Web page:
The FIA World Motor Sport Council (WMSC) has signed off on immediate changes to the rules governing engine allocations and engine change penalties, which will come into immediate effect for the remainder of the 2015 Formula 1 season.
The Strategy Group – a controversial group consisting of only the top-six finishing teams and a number of other stakeholders – proposed an overhaul of the current power unit rules in response to serious criticism over repeated grid and in-race penalties being awarded for unscheduled power unit element changes.
The recent Austrian Grand Prix saw McLaren duo Fernando Alonso and Jenson Button cop grid penalties amounting to 45 grid slots between them after both drivers were forced to change a number of elements in their troublesome Honda power units.
As neither was able to take their full grid penalties, both were set to serve pit lane penalties in the race as further punishment. Ironically, both drivers retired from the race before having the opportunity to serve their respective pit lane penalties.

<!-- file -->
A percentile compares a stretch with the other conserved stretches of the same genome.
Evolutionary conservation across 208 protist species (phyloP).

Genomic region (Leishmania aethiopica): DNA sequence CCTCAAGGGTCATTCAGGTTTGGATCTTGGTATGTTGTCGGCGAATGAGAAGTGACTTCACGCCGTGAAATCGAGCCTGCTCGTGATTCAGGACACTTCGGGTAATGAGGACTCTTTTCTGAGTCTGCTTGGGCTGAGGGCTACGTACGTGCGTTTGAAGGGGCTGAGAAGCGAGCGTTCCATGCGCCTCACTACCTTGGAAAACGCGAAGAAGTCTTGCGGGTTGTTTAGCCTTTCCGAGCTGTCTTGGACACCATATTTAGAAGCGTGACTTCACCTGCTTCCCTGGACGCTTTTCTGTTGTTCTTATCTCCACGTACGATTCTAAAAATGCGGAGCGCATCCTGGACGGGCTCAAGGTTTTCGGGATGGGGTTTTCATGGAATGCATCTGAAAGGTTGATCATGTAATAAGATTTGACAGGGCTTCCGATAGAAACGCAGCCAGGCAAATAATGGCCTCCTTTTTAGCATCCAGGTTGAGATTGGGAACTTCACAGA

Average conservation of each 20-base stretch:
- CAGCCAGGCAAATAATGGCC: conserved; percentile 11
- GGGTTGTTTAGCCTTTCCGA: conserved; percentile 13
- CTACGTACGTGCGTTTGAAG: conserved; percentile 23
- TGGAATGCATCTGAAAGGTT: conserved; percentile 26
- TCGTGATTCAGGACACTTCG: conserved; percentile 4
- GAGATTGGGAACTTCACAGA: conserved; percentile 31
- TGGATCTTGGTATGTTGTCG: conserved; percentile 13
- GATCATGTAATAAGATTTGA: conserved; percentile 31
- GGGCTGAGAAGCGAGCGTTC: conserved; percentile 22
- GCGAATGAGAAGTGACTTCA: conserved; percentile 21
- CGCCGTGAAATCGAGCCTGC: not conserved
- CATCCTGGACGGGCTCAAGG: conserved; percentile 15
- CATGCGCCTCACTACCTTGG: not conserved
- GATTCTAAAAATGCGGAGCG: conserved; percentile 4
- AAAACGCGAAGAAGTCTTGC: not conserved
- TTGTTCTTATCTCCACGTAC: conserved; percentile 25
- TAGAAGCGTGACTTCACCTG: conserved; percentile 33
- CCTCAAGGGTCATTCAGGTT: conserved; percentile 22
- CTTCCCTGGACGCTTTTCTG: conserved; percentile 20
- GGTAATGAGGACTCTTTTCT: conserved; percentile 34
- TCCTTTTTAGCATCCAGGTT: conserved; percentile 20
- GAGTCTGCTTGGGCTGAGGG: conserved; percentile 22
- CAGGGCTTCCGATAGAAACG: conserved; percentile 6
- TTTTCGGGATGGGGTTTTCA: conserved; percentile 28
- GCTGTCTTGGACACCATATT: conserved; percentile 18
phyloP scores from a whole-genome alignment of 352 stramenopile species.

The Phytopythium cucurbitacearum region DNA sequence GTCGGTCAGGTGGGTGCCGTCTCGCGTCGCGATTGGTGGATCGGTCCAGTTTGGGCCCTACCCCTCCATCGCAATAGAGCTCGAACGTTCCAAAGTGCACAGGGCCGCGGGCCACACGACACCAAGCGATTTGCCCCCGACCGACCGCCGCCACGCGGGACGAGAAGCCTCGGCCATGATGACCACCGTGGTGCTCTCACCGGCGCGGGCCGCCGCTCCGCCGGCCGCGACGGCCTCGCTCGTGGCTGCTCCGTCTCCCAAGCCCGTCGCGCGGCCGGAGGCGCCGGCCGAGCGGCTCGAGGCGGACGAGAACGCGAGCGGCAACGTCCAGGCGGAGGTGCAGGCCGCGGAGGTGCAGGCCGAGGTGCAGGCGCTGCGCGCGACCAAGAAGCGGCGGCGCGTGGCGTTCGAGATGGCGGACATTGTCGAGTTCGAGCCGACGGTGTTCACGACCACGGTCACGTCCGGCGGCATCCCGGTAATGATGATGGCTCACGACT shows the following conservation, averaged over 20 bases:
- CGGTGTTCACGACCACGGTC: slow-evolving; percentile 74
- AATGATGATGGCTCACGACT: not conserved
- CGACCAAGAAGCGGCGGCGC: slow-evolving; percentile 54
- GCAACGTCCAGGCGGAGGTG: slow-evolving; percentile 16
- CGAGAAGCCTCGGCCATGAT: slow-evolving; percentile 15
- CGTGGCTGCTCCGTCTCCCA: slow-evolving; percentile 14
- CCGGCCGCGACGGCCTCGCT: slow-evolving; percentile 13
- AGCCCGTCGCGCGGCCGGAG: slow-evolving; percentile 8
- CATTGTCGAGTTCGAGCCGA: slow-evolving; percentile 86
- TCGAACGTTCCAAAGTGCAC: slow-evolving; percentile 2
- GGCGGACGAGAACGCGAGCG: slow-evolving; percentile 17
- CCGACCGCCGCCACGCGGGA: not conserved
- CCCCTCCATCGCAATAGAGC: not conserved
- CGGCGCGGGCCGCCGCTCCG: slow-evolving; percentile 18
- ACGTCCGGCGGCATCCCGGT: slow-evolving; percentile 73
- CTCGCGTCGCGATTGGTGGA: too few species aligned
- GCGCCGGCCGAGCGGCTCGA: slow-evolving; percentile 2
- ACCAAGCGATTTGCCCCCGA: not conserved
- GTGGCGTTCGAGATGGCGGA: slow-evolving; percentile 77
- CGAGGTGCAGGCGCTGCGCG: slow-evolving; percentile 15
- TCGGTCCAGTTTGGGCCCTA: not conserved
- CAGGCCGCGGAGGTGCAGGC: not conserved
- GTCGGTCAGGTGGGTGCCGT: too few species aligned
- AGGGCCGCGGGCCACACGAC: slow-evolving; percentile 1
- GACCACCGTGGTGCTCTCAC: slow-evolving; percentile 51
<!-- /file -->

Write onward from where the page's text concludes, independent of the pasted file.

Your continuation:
The F1 Strategy Group proposed that new power unit manufacturer would be given an extra power unit allocation in their first season of competition, bringing the tally of available power units to five per driver. This change would apply retrospectively to Honda, which is making its return as an engine supplier following a five-year absence.
The second proposal from the Strategy Commission was that the power unit grid penalties be simplified, whereby the greatest penalty a driver could serve would be a demotion to the back of the grid. This rule change could be open to abuse, however, with poorly-qualifying teams perhaps being tempted to perform an engine change ahead of the race (although that itself would necessitate a pit lane start).
The engine proposals were submitted to the F1 Commission – which only has the power to approve or reject, but not amend, a proposal – and then forwarded to the WMSC for final sign-off.
Image via McLaren
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